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David Burr Mapmaker Cartographer Biography

Posted by Pine Brook Antique Maps on

Although David H. Burr, born in Bridgeport, Connecticut in 1803, would eventually become one of the most important cartographers in America, he didn't start out as a mapmaker. His aspiration was to become a lawyer, which he did after attending law school and passing the New York state bar exam.

Shortly thereafter, he joined the New York State Militia and, following this, he was appointed to work under Simeon De Witt, a geographer and at the time, the Surveyor General of the State of New York. DeWitt had published a map of New York State in 1802, but it would be surpassed by his protégé, Burr, who published the Atlas of the State of New York in 1929. Antique maps by David Burr are highly sought after to this day.

Funny enough, Burr had only been hired to help survey roads in the state, but after compiling a variety of other maps, the state of New York endorsed his efforts to create a New York atlas. Burr’s 1829 Atlas of the State of New York was the second atlas of a State produced and second only to Mill’s Atlas of South Carolina in 1825.

Following this success, Burr was tapped to take a position as the official topographer for the United States Post Office Department in 1832. During this time, he maintained maps of postal routes that included roads, railways, and canals and somehow he also found time to create the New Universal Atlas, published in 1835.

However, this was only the beginning of Burr's forays into the world of surveying and cartography. After collaborating on the American Atlas with John Arrowsmith in London in 1838, Burr returned to the U.S. and was appointed to the House of Representatives as a draftsman.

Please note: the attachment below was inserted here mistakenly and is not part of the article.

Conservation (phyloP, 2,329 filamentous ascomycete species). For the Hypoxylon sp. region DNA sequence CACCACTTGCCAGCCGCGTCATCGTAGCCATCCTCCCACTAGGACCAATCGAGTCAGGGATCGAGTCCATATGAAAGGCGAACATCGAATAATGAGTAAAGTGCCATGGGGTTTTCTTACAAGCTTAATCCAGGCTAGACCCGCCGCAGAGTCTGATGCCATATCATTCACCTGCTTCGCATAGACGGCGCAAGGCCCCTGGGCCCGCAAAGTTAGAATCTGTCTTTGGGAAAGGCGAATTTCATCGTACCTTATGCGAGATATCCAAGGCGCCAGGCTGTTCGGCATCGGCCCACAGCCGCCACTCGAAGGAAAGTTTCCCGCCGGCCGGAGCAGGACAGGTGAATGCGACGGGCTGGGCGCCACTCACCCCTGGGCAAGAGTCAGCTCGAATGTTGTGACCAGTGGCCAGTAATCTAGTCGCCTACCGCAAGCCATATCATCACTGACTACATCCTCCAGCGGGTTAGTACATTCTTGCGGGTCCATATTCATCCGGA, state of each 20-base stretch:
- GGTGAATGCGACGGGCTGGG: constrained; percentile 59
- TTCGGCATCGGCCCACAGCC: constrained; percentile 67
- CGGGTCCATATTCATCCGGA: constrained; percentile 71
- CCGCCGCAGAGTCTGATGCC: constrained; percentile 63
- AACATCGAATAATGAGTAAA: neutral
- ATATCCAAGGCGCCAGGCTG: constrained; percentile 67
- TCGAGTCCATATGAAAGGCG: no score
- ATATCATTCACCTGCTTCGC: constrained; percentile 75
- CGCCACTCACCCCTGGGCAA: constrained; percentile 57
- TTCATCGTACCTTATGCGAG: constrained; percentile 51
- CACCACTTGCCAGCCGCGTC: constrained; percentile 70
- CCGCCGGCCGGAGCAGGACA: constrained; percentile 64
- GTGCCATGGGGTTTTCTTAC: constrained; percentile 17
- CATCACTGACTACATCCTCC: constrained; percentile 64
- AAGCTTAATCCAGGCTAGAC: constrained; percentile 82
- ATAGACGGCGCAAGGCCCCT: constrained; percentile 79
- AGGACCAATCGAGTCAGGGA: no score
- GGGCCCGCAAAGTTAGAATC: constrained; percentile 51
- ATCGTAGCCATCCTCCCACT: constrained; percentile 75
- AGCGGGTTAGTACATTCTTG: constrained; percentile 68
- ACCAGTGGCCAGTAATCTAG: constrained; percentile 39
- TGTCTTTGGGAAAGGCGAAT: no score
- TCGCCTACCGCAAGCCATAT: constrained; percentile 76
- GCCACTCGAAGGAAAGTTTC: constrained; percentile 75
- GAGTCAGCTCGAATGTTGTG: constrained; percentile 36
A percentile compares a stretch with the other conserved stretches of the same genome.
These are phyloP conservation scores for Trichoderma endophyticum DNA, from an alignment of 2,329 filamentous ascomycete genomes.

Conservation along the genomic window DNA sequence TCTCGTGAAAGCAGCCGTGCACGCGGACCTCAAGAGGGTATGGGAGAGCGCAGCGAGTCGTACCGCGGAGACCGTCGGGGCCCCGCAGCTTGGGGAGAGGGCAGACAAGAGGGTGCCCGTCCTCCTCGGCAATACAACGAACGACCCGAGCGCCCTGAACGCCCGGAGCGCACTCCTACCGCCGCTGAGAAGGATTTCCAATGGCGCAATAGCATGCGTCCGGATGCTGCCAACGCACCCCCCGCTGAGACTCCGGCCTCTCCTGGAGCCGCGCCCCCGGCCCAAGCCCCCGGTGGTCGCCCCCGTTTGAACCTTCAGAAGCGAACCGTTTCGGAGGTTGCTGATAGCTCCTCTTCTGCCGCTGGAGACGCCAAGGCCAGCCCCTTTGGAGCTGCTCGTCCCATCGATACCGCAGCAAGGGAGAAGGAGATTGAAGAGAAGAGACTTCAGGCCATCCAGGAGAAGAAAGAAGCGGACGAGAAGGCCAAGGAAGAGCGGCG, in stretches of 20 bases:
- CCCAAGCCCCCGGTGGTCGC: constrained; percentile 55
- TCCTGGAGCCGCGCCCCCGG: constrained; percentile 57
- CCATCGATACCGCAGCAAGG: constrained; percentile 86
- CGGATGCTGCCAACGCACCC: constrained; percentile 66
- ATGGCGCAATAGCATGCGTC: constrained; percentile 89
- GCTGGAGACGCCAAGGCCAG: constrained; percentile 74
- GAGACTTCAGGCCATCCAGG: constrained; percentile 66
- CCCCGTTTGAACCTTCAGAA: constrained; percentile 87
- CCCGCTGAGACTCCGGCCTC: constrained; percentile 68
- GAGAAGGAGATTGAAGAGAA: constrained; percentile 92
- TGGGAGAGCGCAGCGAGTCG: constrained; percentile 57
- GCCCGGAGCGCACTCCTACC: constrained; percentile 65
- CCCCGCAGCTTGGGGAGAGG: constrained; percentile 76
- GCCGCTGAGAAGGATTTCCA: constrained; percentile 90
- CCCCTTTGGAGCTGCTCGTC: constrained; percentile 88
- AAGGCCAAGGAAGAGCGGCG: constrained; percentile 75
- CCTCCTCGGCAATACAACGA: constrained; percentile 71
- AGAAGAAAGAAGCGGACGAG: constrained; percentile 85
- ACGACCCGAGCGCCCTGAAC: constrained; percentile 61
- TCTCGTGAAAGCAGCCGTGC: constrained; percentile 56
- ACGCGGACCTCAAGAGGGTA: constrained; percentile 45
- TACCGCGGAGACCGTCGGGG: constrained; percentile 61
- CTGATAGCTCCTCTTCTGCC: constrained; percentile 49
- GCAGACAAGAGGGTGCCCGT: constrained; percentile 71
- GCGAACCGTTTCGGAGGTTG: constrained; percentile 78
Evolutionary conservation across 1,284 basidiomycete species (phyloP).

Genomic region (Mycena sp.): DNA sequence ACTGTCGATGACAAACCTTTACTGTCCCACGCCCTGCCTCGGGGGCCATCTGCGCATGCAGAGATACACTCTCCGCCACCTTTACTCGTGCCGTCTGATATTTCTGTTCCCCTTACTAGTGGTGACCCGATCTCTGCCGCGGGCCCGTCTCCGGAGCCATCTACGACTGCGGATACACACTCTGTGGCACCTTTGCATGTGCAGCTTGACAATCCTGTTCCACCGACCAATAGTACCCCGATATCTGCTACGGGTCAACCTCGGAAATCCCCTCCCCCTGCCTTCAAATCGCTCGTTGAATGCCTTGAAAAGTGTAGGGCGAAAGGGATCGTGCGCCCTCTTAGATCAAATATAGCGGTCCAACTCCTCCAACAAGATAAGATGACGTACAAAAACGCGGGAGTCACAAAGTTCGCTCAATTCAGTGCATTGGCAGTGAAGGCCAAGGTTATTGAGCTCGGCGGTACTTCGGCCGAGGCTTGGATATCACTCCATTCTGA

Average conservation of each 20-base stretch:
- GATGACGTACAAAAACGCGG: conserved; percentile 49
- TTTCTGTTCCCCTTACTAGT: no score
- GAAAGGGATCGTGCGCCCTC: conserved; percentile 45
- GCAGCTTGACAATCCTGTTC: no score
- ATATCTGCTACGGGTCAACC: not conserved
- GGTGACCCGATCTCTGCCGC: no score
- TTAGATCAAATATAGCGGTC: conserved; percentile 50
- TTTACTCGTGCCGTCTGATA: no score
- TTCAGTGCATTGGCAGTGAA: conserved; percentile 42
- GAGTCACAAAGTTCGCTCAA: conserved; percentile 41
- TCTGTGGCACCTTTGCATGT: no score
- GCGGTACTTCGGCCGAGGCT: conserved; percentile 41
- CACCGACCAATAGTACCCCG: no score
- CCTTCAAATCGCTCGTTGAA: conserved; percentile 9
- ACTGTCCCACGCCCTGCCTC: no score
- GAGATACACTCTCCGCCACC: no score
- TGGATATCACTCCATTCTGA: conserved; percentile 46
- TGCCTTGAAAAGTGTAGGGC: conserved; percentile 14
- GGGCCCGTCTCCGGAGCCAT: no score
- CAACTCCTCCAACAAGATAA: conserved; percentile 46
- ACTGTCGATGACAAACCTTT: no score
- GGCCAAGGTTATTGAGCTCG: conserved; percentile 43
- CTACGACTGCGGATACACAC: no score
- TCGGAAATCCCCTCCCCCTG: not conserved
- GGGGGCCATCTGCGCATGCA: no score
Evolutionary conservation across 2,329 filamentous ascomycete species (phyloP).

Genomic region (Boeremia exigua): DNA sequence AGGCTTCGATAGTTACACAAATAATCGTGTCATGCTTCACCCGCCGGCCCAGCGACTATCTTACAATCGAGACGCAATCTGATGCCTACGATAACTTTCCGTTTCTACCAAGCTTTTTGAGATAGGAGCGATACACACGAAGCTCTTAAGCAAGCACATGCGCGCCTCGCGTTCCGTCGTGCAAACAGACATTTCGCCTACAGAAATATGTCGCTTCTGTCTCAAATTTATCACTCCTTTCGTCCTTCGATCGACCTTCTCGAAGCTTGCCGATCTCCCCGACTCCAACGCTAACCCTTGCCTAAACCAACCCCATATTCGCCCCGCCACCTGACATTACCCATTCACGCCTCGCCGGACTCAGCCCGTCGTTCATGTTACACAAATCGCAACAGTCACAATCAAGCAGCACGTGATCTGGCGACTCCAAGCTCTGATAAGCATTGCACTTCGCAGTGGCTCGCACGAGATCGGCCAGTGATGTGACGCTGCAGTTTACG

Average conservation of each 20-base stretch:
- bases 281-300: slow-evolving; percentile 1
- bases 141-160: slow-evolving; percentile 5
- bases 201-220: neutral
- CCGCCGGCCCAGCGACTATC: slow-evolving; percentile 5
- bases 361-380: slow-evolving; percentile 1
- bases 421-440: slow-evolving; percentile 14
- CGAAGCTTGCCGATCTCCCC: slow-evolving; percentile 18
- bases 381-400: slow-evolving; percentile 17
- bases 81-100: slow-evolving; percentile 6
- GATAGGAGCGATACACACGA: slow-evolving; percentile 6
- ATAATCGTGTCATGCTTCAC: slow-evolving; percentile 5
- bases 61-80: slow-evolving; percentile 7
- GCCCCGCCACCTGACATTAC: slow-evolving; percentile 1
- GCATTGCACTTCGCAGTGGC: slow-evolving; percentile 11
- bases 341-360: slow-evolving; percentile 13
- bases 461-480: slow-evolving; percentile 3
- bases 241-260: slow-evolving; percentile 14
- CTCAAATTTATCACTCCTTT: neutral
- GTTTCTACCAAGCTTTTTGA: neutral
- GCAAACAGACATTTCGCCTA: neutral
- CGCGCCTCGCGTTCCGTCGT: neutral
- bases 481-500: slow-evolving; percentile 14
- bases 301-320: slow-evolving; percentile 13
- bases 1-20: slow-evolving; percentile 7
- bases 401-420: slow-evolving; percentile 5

He reportedly spent the next several years working with famed map publisher J. H. Colton, who was renowned for the quality of his prints produced on engraved steel-plate. During this time, he also served as a draftsman for the Louisiana Survey. Burr was then appointed as the Deputy U.S. Surveyor for the Florida Survey in 1848.

Burr's story goes on, though, as the U.S. Senate tasked him with compiling maps of previous Federal Surveys. During this time, he published his Map of the United States, 1854, which stands as his last known published work.

From there he moved west and was appointed the Surveyor General of Utah in 1855. His sons, David Augustus, Eugene, and Frederick joined him, taking up positions to work alongside him, but by 1857 the family fled the state due to threats from inhabitants unfriendly to the federal government and its agents.

Burr would go on to open a freight business, followed by a dry goods store. He eventually returned to Washington, D.C. and passed away in 1875, having been one of the most influential mapmakers of his time.

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